August 30, 2022

Long-Duration Extreme Heat Settling Over Western U.S. To Begin September

We're staring into the gaping maw of yet another heat wave across the western third of the United States. A large ridge making itself at home will bathe the region with excessive heat through the foreseeable future. High heat is dangerous for anyone, but extended spells of hot temperatures are especially dangerous.

An amplified pattern setting up over North America will see a large ridge building over the west while a trough dips over the east. While some folks back east will see cooler temperatures, anyone caught under that ridge is facing the threat for day after day of excessive heat.

Source: Tropical Tidbits

Excessive heat warnings and heat advisories are in place from southern California through northern Washington—even extending north of the border into British Columbia and Alberta—through at least the end of the week. It's likely that some of the warnings and advisories will be extended into early next week.

We're looking at triple-digit daytime high temperatures for a wide expanse of the west, with the worst of the heat building in toward the weekend as the ridge intensifies over the region.

Los Angeles could crack the 100-degree mark on Saturday or Sunday, with no relief on the way until late next week. It's not exactly going to be a dry heat for LA, either, with dew points hovering around 60°F keeping things just muggy enough to make the heat feel even worse.

This is an animation of the NWS high temperature forecast between Wednesday 8/31 and next Tuesday 9/6. It may take a moment to load on your device.

The compounding heat of a long heat wave is a silent danger. Hot days dribbling into stuffy nights takes a serious toll on folks who don't have access to air conditioning or clean, reliable water. Heat events like this can claim more lives than we'd see in several years of tornado outbreaks combined.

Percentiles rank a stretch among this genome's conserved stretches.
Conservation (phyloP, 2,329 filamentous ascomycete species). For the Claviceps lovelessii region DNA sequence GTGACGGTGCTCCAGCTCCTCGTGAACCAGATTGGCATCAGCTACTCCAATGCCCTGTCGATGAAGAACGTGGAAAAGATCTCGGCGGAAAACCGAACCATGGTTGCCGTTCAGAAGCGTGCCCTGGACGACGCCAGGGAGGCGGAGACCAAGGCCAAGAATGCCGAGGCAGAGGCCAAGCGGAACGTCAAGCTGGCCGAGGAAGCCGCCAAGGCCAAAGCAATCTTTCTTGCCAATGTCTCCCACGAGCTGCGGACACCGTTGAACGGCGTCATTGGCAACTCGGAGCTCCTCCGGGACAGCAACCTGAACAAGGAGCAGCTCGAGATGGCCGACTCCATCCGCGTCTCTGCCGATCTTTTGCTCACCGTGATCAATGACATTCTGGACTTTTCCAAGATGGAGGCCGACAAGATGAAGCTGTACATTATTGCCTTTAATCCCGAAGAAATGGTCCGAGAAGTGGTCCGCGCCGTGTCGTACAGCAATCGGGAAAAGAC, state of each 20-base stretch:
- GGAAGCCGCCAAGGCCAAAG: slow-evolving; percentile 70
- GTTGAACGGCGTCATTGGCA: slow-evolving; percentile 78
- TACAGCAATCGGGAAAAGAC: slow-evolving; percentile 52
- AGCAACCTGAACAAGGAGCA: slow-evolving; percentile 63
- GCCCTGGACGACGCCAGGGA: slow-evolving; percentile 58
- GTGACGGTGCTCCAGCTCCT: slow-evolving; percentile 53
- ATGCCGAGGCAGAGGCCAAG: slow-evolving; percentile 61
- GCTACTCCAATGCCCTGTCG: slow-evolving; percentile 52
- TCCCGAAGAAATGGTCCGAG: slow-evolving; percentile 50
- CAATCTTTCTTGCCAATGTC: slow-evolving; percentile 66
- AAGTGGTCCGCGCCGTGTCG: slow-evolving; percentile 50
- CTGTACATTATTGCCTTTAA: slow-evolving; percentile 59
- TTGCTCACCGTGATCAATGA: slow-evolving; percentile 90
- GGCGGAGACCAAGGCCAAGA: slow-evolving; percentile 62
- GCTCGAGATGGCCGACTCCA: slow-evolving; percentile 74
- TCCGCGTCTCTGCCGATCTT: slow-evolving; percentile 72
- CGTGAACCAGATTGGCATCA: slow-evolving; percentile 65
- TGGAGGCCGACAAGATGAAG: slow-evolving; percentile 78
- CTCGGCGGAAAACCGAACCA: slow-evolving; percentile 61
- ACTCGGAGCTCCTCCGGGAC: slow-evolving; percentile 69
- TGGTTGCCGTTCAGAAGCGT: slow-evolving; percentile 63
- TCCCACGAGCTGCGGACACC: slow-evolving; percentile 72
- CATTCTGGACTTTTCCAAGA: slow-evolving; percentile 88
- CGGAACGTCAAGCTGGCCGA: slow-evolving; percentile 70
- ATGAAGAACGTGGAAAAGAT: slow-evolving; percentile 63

Heat is most dangerous for vulnerable people, but very hot temperatures can take a toll on even the fittest person. Too many people succumb to heat exhaustion or worse by pushing themselves in the heat of the day.

Be mindful of what your body is telling you. Drink more water than you think you need to. Take breaks to cool off even if you don't want to. I'm guilty of it myself. It's tough to take it easy when you're used to pushing it.

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I graduated from the University of South Alabama in 2014 with a degree in political science and a minor in meteorology. I contribute to The Weather Network as a digital writer, and I've written for Forbes, the Washington Post's Capital Weather Gang, Popular Science, Mental Floss, and Gawker's The Vane. My latest book, The Skies Above, is now available. My first book, The Extreme Weather Survival Manual, arrived in October 2015.